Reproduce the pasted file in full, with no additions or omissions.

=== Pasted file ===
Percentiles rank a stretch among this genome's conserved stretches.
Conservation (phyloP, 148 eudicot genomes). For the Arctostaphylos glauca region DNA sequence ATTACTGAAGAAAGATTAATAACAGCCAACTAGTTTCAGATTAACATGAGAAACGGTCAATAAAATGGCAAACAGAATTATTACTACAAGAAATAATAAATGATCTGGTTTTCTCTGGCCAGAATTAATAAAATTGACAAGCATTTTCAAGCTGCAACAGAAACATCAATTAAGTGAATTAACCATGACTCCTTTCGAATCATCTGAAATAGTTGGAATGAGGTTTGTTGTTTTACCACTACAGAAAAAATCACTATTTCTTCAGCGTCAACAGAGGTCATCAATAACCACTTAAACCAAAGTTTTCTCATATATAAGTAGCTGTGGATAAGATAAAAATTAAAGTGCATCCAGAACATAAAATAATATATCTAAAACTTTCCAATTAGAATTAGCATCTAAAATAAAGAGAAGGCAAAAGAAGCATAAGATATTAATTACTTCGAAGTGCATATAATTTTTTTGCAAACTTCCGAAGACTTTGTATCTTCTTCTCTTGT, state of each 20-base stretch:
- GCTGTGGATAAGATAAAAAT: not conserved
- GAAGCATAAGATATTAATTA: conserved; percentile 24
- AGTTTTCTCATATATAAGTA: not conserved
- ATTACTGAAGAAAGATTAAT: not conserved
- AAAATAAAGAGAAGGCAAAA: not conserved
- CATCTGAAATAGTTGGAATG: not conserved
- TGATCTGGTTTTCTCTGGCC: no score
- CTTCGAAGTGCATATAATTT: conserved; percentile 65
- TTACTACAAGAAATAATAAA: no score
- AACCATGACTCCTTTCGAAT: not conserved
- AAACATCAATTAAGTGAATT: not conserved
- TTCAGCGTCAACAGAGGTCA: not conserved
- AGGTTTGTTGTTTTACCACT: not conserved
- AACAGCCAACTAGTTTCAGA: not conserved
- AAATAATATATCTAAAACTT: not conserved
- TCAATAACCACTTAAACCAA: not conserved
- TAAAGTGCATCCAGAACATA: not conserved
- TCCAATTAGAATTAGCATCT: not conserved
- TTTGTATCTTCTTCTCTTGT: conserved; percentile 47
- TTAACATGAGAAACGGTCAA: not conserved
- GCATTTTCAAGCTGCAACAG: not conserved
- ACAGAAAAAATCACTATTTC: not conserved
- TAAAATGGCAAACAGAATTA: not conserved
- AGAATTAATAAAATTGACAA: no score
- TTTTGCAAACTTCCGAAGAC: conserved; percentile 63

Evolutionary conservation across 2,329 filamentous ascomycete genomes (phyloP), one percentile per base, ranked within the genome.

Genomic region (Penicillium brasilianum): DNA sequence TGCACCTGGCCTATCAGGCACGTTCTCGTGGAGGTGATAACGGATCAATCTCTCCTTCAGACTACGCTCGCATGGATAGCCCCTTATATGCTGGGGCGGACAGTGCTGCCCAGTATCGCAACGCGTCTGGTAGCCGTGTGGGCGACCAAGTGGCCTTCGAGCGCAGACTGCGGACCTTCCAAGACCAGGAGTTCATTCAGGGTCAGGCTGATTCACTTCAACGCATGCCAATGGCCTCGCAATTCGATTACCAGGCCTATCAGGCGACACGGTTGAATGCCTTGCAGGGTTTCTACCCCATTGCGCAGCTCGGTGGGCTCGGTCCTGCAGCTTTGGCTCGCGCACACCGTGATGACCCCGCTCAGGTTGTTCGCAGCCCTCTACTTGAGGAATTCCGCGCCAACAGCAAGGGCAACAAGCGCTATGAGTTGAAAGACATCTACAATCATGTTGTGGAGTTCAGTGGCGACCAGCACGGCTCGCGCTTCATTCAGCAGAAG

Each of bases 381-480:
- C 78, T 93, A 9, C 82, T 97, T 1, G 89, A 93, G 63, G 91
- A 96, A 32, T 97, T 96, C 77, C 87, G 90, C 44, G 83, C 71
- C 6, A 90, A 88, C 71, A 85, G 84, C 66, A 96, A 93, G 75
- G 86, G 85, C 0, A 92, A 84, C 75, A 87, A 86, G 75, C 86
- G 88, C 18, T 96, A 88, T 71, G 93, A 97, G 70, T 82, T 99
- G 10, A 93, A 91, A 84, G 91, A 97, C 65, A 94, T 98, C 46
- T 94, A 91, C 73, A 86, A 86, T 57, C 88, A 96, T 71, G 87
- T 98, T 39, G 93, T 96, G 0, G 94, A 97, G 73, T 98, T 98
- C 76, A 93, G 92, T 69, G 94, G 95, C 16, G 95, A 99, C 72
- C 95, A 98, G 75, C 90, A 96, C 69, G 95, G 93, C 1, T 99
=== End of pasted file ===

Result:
Percentiles rank a stretch among this genome's conserved stretches.
Conservation (phyloP, 148 eudicot genomes). For the Arctostaphylos glauca region DNA sequence ATTACTGAAGAAAGATTAATAACAGCCAACTAGTTTCAGATTAACATGAGAAACGGTCAATAAAATGGCAAACAGAATTATTACTACAAGAAATAATAAATGATCTGGTTTTCTCTGGCCAGAATTAATAAAATTGACAAGCATTTTCAAGCTGCAACAGAAACATCAATTAAGTGAATTAACCATGACTCCTTTCGAATCATCTGAAATAGTTGGAATGAGGTTTGTTGTTTTACCACTACAGAAAAAATCACTATTTCTTCAGCGTCAACAGAGGTCATCAATAACCACTTAAACCAAAGTTTTCTCATATATAAGTAGCTGTGGATAAGATAAAAATTAAAGTGCATCCAGAACATAAAATAATATATCTAAAACTTTCCAATTAGAATTAGCATCTAAAATAAAGAGAAGGCAAAAGAAGCATAAGATATTAATTACTTCGAAGTGCATATAATTTTTTTGCAAACTTCCGAAGACTTTGTATCTTCTTCTCTTGT, state of each 20-base stretch:
- GCTGTGGATAAGATAAAAAT: not conserved
- GAAGCATAAGATATTAATTA: conserved; percentile 24
- AGTTTTCTCATATATAAGTA: not conserved
- ATTACTGAAGAAAGATTAAT: not conserved
- AAAATAAAGAGAAGGCAAAA: not conserved
- CATCTGAAATAGTTGGAATG: not conserved
- TGATCTGGTTTTCTCTGGCC: no score
- CTTCGAAGTGCATATAATTT: conserved; percentile 65
- TTACTACAAGAAATAATAAA: no score
- AACCATGACTCCTTTCGAAT: not conserved
- AAACATCAATTAAGTGAATT: not conserved
- TTCAGCGTCAACAGAGGTCA: not conserved
- AGGTTTGTTGTTTTACCACT: not conserved
- AACAGCCAACTAGTTTCAGA: not conserved
- AAATAATATATCTAAAACTT: not conserved
- TCAATAACCACTTAAACCAA: not conserved
- TAAAGTGCATCCAGAACATA: not conserved
- TCCAATTAGAATTAGCATCT: not conserved
- TTTGTATCTTCTTCTCTTGT: conserved; percentile 47
- TTAACATGAGAAACGGTCAA: not conserved
- GCATTTTCAAGCTGCAACAG: not conserved
- ACAGAAAAAATCACTATTTC: not conserved
- TAAAATGGCAAACAGAATTA: not conserved
- AGAATTAATAAAATTGACAA: no score
- TTTTGCAAACTTCCGAAGAC: conserved; percentile 63

Evolutionary conservation across 2,329 filamentous ascomycete genomes (phyloP), one percentile per base, ranked within the genome.

Genomic region (Penicillium brasilianum): DNA sequence TGCACCTGGCCTATCAGGCACGTTCTCGTGGAGGTGATAACGGATCAATCTCTCCTTCAGACTACGCTCGCATGGATAGCCCCTTATATGCTGGGGCGGACAGTGCTGCCCAGTATCGCAACGCGTCTGGTAGCCGTGTGGGCGACCAAGTGGCCTTCGAGCGCAGACTGCGGACCTTCCAAGACCAGGAGTTCATTCAGGGTCAGGCTGATTCACTTCAACGCATGCCAATGGCCTCGCAATTCGATTACCAGGCCTATCAGGCGACACGGTTGAATGCCTTGCAGGGTTTCTACCCCATTGCGCAGCTCGGTGGGCTCGGTCCTGCAGCTTTGGCTCGCGCACACCGTGATGACCCCGCTCAGGTTGTTCGCAGCCCTCTACTTGAGGAATTCCGCGCCAACAGCAAGGGCAACAAGCGCTATGAGTTGAAAGACATCTACAATCATGTTGTGGAGTTCAGTGGCGACCAGCACGGCTCGCGCTTCATTCAGCAGAAG

Each of bases 381-480:
- C 78, T 93, A 9, C 82, T 97, T 1, G 89, A 93, G 63, G 91
- A 96, A 32, T 97, T 96, C 77, C 87, G 90, C 44, G 83, C 71
- C 6, A 90, A 88, C 71, A 85, G 84, C 66, A 96, A 93, G 75
- G 86, G 85, C 0, A 92, A 84, C 75, A 87, A 86, G 75, C 86
- G 88, C 18, T 96, A 88, T 71, G 93, A 97, G 70, T 82, T 99
- G 10, A 93, A 91, A 84, G 91, A 97, C 65, A 94, T 98, C 46
- T 94, A 91, C 73, A 86, A 86, T 57, C 88, A 96, T 71, G 87
- T 98, T 39, G 93, T 96, G 0, G 94, A 97, G 73, T 98, T 98
- C 76, A 93, G 92, T 69, G 94, G 95, C 16, G 95, A 99, C 72
- C 95, A 98, G 75, C 90, A 96, C 69, G 95, G 93, C 1, T 99